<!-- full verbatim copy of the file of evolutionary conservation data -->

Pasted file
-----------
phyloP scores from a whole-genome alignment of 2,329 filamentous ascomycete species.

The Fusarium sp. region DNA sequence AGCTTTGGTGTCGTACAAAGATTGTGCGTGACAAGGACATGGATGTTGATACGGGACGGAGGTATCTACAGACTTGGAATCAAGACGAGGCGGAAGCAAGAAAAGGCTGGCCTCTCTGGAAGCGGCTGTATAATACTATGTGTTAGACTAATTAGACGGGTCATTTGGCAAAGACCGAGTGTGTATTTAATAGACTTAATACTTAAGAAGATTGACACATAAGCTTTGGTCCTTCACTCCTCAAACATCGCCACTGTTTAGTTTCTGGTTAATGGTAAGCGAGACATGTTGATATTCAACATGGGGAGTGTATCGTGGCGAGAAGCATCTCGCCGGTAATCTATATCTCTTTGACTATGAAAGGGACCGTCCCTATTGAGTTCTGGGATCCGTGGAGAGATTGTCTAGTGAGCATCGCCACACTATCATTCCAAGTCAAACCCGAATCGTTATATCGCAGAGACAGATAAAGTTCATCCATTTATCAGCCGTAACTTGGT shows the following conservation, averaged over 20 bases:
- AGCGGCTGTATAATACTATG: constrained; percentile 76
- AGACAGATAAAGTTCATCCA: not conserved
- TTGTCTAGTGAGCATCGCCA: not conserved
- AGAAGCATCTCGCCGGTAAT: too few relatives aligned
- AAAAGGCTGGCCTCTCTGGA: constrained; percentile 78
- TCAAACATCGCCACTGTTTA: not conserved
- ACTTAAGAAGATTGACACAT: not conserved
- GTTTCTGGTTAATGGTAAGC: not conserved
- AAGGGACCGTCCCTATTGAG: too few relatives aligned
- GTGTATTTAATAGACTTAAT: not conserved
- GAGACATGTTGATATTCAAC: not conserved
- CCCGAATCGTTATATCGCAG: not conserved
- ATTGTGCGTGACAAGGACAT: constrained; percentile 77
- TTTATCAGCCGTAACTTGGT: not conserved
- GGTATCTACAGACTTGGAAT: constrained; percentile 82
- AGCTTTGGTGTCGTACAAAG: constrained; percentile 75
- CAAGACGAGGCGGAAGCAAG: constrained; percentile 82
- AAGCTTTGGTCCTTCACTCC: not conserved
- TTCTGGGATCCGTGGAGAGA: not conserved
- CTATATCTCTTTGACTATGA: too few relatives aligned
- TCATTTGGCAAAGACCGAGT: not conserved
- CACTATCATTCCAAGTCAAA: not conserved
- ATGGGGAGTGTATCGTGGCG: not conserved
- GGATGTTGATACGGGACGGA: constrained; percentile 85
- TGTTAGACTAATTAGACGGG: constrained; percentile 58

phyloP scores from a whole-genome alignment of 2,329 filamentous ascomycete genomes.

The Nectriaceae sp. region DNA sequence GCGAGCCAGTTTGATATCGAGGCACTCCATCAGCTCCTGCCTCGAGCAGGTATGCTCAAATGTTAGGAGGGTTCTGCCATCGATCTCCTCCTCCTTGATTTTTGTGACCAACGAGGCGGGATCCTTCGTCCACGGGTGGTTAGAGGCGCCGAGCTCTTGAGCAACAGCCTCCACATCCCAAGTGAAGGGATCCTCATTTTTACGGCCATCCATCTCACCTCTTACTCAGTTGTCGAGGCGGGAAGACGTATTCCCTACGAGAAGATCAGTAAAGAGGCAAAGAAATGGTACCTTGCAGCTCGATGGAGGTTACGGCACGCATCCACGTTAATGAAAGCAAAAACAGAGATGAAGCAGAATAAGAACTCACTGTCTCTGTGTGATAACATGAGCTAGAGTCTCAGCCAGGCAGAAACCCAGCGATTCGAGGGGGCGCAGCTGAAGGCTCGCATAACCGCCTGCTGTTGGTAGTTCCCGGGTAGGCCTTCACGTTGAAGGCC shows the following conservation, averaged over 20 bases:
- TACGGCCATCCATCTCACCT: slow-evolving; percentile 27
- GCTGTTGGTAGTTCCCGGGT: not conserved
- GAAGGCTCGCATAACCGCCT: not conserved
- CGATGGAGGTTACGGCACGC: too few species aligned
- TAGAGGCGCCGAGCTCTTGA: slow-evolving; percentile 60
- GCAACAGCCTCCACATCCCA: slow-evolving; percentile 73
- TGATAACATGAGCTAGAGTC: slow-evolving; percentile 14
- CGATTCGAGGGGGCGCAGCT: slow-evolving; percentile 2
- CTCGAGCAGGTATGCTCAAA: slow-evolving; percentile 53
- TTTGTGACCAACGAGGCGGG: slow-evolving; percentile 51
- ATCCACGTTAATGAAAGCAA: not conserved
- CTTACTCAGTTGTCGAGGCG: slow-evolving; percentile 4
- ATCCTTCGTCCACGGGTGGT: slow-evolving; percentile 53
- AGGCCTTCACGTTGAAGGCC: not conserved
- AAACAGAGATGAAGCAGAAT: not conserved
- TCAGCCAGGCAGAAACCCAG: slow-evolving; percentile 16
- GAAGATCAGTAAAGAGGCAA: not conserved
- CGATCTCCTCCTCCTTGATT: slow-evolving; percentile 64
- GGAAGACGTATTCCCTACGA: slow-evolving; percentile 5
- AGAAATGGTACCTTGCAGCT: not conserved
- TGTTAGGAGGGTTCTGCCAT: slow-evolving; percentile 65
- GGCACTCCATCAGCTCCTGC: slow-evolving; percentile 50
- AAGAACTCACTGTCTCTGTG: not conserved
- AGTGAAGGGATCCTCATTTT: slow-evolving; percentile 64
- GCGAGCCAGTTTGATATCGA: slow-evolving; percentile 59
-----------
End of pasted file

phyloP scores from a whole-genome alignment of 2,329 filamentous ascomycete species.

The Fusarium sp. region DNA sequence AGCTTTGGTGTCGTACAAAGATTGTGCGTGACAAGGACATGGATGTTGATACGGGACGGAGGTATCTACAGACTTGGAATCAAGACGAGGCGGAAGCAAGAAAAGGCTGGCCTCTCTGGAAGCGGCTGTATAATACTATGTGTTAGACTAATTAGACGGGTCATTTGGCAAAGACCGAGTGTGTATTTAATAGACTTAATACTTAAGAAGATTGACACATAAGCTTTGGTCCTTCACTCCTCAAACATCGCCACTGTTTAGTTTCTGGTTAATGGTAAGCGAGACATGTTGATATTCAACATGGGGAGTGTATCGTGGCGAGAAGCATCTCGCCGGTAATCTATATCTCTTTGACTATGAAAGGGACCGTCCCTATTGAGTTCTGGGATCCGTGGAGAGATTGTCTAGTGAGCATCGCCACACTATCATTCCAAGTCAAACCCGAATCGTTATATCGCAGAGACAGATAAAGTTCATCCATTTATCAGCCGTAACTTGGT shows the following conservation, averaged over 20 bases:
- AGCGGCTGTATAATACTATG: constrained; percentile 76
- AGACAGATAAAGTTCATCCA: not conserved
- TTGTCTAGTGAGCATCGCCA: not conserved
- AGAAGCATCTCGCCGGTAAT: too few relatives aligned
- AAAAGGCTGGCCTCTCTGGA: constrained; percentile 78
- TCAAACATCGCCACTGTTTA: not conserved
- ACTTAAGAAGATTGACACAT: not conserved
- GTTTCTGGTTAATGGTAAGC: not conserved
- AAGGGACCGTCCCTATTGAG: too few relatives aligned
- GTGTATTTAATAGACTTAAT: not conserved
- GAGACATGTTGATATTCAAC: not conserved
- CCCGAATCGTTATATCGCAG: not conserved
- ATTGTGCGTGACAAGGACAT: constrained; percentile 77
- TTTATCAGCCGTAACTTGGT: not conserved
- GGTATCTACAGACTTGGAAT: constrained; percentile 82
- AGCTTTGGTGTCGTACAAAG: constrained; percentile 75
- CAAGACGAGGCGGAAGCAAG: constrained; percentile 82
- AAGCTTTGGTCCTTCACTCC: not conserved
- TTCTGGGATCCGTGGAGAGA: not conserved
- CTATATCTCTTTGACTATGA: too few relatives aligned
- TCATTTGGCAAAGACCGAGT: not conserved
- CACTATCATTCCAAGTCAAA: not conserved
- ATGGGGAGTGTATCGTGGCG: not conserved
- GGATGTTGATACGGGACGGA: constrained; percentile 85
- TGTTAGACTAATTAGACGGG: constrained; percentile 58

phyloP scores from a whole-genome alignment of 2,329 filamentous ascomycete genomes.

The Nectriaceae sp. region DNA sequence GCGAGCCAGTTTGATATCGAGGCACTCCATCAGCTCCTGCCTCGAGCAGGTATGCTCAAATGTTAGGAGGGTTCTGCCATCGATCTCCTCCTCCTTGATTTTTGTGACCAACGAGGCGGGATCCTTCGTCCACGGGTGGTTAGAGGCGCCGAGCTCTTGAGCAACAGCCTCCACATCCCAAGTGAAGGGATCCTCATTTTTACGGCCATCCATCTCACCTCTTACTCAGTTGTCGAGGCGGGAAGACGTATTCCCTACGAGAAGATCAGTAAAGAGGCAAAGAAATGGTACCTTGCAGCTCGATGGAGGTTACGGCACGCATCCACGTTAATGAAAGCAAAAACAGAGATGAAGCAGAATAAGAACTCACTGTCTCTGTGTGATAACATGAGCTAGAGTCTCAGCCAGGCAGAAACCCAGCGATTCGAGGGGGCGCAGCTGAAGGCTCGCATAACCGCCTGCTGTTGGTAGTTCCCGGGTAGGCCTTCACGTTGAAGGCC shows the following conservation, averaged over 20 bases:
- TACGGCCATCCATCTCACCT: slow-evolving; percentile 27
- GCTGTTGGTAGTTCCCGGGT: not conserved
- GAAGGCTCGCATAACCGCCT: not conserved
- CGATGGAGGTTACGGCACGC: too few species aligned
- TAGAGGCGCCGAGCTCTTGA: slow-evolving; percentile 60
- GCAACAGCCTCCACATCCCA: slow-evolving; percentile 73
- TGATAACATGAGCTAGAGTC: slow-evolving; percentile 14
- CGATTCGAGGGGGCGCAGCT: slow-evolving; percentile 2
- CTCGAGCAGGTATGCTCAAA: slow-evolving; percentile 53
- TTTGTGACCAACGAGGCGGG: slow-evolving; percentile 51
- ATCCACGTTAATGAAAGCAA: not conserved
- CTTACTCAGTTGTCGAGGCG: slow-evolving; percentile 4
- ATCCTTCGTCCACGGGTGGT: slow-evolving; percentile 53
- AGGCCTTCACGTTGAAGGCC: not conserved
- AAACAGAGATGAAGCAGAAT: not conserved
- TCAGCCAGGCAGAAACCCAG: slow-evolving; percentile 16
- GAAGATCAGTAAAGAGGCAA: not conserved
- CGATCTCCTCCTCCTTGATT: slow-evolving; percentile 64
- GGAAGACGTATTCCCTACGA: slow-evolving; percentile 5
- AGAAATGGTACCTTGCAGCT: not conserved
- TGTTAGGAGGGTTCTGCCAT: slow-evolving; percentile 65
- GGCACTCCATCAGCTCCTGC: slow-evolving; percentile 50
- AAGAACTCACTGTCTCTGTG: not conserved
- AGTGAAGGGATCCTCATTTT: slow-evolving; percentile 64
- GCGAGCCAGTTTGATATCGA: slow-evolving; percentile 59